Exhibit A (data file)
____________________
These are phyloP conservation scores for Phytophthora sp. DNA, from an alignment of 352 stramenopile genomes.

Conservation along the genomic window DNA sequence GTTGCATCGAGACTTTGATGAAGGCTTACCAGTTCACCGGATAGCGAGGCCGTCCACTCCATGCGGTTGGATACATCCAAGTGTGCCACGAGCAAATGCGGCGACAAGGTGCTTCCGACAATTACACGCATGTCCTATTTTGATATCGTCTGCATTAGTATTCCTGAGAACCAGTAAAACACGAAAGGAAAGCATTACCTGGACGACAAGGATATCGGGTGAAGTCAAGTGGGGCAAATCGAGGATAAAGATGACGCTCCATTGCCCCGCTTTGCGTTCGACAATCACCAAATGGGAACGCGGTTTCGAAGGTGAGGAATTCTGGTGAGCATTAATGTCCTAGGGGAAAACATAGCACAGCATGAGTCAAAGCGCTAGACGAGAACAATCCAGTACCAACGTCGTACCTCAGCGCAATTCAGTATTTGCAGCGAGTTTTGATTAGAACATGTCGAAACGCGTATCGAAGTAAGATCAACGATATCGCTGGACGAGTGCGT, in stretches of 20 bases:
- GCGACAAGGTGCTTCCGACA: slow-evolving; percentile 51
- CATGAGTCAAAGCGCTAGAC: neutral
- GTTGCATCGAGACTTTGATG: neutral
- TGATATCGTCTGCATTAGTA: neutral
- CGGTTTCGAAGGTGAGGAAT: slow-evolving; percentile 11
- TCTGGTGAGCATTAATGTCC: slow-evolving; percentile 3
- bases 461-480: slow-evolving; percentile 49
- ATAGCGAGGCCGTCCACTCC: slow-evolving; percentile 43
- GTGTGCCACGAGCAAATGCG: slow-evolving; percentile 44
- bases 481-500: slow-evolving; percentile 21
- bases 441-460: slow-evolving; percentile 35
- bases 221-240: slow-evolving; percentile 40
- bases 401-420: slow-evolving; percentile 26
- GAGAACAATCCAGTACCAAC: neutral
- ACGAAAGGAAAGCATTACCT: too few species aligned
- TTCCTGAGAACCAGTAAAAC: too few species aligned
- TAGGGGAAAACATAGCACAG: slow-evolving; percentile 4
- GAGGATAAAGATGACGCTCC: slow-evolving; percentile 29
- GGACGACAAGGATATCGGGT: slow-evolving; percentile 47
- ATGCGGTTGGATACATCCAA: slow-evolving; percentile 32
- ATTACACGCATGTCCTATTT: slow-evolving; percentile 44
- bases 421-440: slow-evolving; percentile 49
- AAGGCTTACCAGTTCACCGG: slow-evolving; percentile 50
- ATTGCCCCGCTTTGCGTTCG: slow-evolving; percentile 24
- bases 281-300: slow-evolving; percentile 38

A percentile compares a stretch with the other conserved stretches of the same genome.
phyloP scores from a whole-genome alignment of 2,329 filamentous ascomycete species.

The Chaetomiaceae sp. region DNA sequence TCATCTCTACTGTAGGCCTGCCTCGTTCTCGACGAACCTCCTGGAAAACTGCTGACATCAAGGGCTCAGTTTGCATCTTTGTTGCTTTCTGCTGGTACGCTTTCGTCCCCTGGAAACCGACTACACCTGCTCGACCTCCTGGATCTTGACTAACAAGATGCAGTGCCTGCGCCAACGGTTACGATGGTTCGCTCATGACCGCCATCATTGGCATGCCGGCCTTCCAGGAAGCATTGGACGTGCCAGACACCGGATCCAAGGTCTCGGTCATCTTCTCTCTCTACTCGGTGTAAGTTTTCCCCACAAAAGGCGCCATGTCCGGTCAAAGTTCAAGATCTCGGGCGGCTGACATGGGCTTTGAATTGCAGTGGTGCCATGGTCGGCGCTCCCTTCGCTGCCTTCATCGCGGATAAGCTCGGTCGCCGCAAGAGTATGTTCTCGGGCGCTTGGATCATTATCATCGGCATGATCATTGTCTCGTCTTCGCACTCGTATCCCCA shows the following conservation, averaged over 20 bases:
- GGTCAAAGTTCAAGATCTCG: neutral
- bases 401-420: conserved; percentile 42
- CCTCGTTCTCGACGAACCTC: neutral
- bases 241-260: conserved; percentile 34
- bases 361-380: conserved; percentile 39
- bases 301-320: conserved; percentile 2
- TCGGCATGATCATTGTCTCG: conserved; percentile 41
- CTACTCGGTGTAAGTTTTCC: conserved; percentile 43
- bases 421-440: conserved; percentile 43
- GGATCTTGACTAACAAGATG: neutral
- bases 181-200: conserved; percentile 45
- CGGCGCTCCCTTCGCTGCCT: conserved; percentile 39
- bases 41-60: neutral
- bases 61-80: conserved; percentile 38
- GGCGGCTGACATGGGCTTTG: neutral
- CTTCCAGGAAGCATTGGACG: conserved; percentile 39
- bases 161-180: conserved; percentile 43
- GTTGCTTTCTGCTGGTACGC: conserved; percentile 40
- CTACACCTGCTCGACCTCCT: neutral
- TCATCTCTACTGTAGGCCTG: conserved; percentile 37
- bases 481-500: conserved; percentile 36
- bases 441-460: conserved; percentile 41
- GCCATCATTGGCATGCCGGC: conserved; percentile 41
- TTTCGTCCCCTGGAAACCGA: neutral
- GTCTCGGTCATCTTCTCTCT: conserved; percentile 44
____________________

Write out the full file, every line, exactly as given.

These are phyloP conservation scores for Phytophthora sp. DNA, from an alignment of 352 stramenopile genomes.

Conservation along the genomic window DNA sequence GTTGCATCGAGACTTTGATGAAGGCTTACCAGTTCACCGGATAGCGAGGCCGTCCACTCCATGCGGTTGGATACATCCAAGTGTGCCACGAGCAAATGCGGCGACAAGGTGCTTCCGACAATTACACGCATGTCCTATTTTGATATCGTCTGCATTAGTATTCCTGAGAACCAGTAAAACACGAAAGGAAAGCATTACCTGGACGACAAGGATATCGGGTGAAGTCAAGTGGGGCAAATCGAGGATAAAGATGACGCTCCATTGCCCCGCTTTGCGTTCGACAATCACCAAATGGGAACGCGGTTTCGAAGGTGAGGAATTCTGGTGAGCATTAATGTCCTAGGGGAAAACATAGCACAGCATGAGTCAAAGCGCTAGACGAGAACAATCCAGTACCAACGTCGTACCTCAGCGCAATTCAGTATTTGCAGCGAGTTTTGATTAGAACATGTCGAAACGCGTATCGAAGTAAGATCAACGATATCGCTGGACGAGTGCGT, in stretches of 20 bases:
- GCGACAAGGTGCTTCCGACA: slow-evolving; percentile 51
- CATGAGTCAAAGCGCTAGAC: neutral
- GTTGCATCGAGACTTTGATG: neutral
- TGATATCGTCTGCATTAGTA: neutral
- CGGTTTCGAAGGTGAGGAAT: slow-evolving; percentile 11
- TCTGGTGAGCATTAATGTCC: slow-evolving; percentile 3
- bases 461-480: slow-evolving; percentile 49
- ATAGCGAGGCCGTCCACTCC: slow-evolving; percentile 43
- GTGTGCCACGAGCAAATGCG: slow-evolving; percentile 44
- bases 481-500: slow-evolving; percentile 21
- bases 441-460: slow-evolving; percentile 35
- bases 221-240: slow-evolving; percentile 40
- bases 401-420: slow-evolving; percentile 26
- GAGAACAATCCAGTACCAAC: neutral
- ACGAAAGGAAAGCATTACCT: too few species aligned
- TTCCTGAGAACCAGTAAAAC: too few species aligned
- TAGGGGAAAACATAGCACAG: slow-evolving; percentile 4
- GAGGATAAAGATGACGCTCC: slow-evolving; percentile 29
- GGACGACAAGGATATCGGGT: slow-evolving; percentile 47
- ATGCGGTTGGATACATCCAA: slow-evolving; percentile 32
- ATTACACGCATGTCCTATTT: slow-evolving; percentile 44
- bases 421-440: slow-evolving; percentile 49
- AAGGCTTACCAGTTCACCGG: slow-evolving; percentile 50
- ATTGCCCCGCTTTGCGTTCG: slow-evolving; percentile 24
- bases 281-300: slow-evolving; percentile 38

A percentile compares a stretch with the other conserved stretches of the same genome.
phyloP scores from a whole-genome alignment of 2,329 filamentous ascomycete species.

The Chaetomiaceae sp. region DNA sequence TCATCTCTACTGTAGGCCTGCCTCGTTCTCGACGAACCTCCTGGAAAACTGCTGACATCAAGGGCTCAGTTTGCATCTTTGTTGCTTTCTGCTGGTACGCTTTCGTCCCCTGGAAACCGACTACACCTGCTCGACCTCCTGGATCTTGACTAACAAGATGCAGTGCCTGCGCCAACGGTTACGATGGTTCGCTCATGACCGCCATCATTGGCATGCCGGCCTTCCAGGAAGCATTGGACGTGCCAGACACCGGATCCAAGGTCTCGGTCATCTTCTCTCTCTACTCGGTGTAAGTTTTCCCCACAAAAGGCGCCATGTCCGGTCAAAGTTCAAGATCTCGGGCGGCTGACATGGGCTTTGAATTGCAGTGGTGCCATGGTCGGCGCTCCCTTCGCTGCCTTCATCGCGGATAAGCTCGGTCGCCGCAAGAGTATGTTCTCGGGCGCTTGGATCATTATCATCGGCATGATCATTGTCTCGTCTTCGCACTCGTATCCCCA shows the following conservation, averaged over 20 bases:
- GGTCAAAGTTCAAGATCTCG: neutral
- bases 401-420: conserved; percentile 42
- CCTCGTTCTCGACGAACCTC: neutral
- bases 241-260: conserved; percentile 34
- bases 361-380: conserved; percentile 39
- bases 301-320: conserved; percentile 2
- TCGGCATGATCATTGTCTCG: conserved; percentile 41
- CTACTCGGTGTAAGTTTTCC: conserved; percentile 43
- bases 421-440: conserved; percentile 43
- GGATCTTGACTAACAAGATG: neutral
- bases 181-200: conserved; percentile 45
- CGGCGCTCCCTTCGCTGCCT: conserved; percentile 39
- bases 41-60: neutral
- bases 61-80: conserved; percentile 38
- GGCGGCTGACATGGGCTTTG: neutral
- CTTCCAGGAAGCATTGGACG: conserved; percentile 39
- bases 161-180: conserved; percentile 43
- GTTGCTTTCTGCTGGTACGC: conserved; percentile 40
- CTACACCTGCTCGACCTCCT: neutral
- TCATCTCTACTGTAGGCCTG: conserved; percentile 37
- bases 481-500: conserved; percentile 36
- bases 441-460: conserved; percentile 41
- GCCATCATTGGCATGCCGGC: conserved; percentile 41
- TTTCGTCCCCTGGAAACCGA: neutral
- GTCTCGGTCATCTTCTCTCT: conserved; percentile 44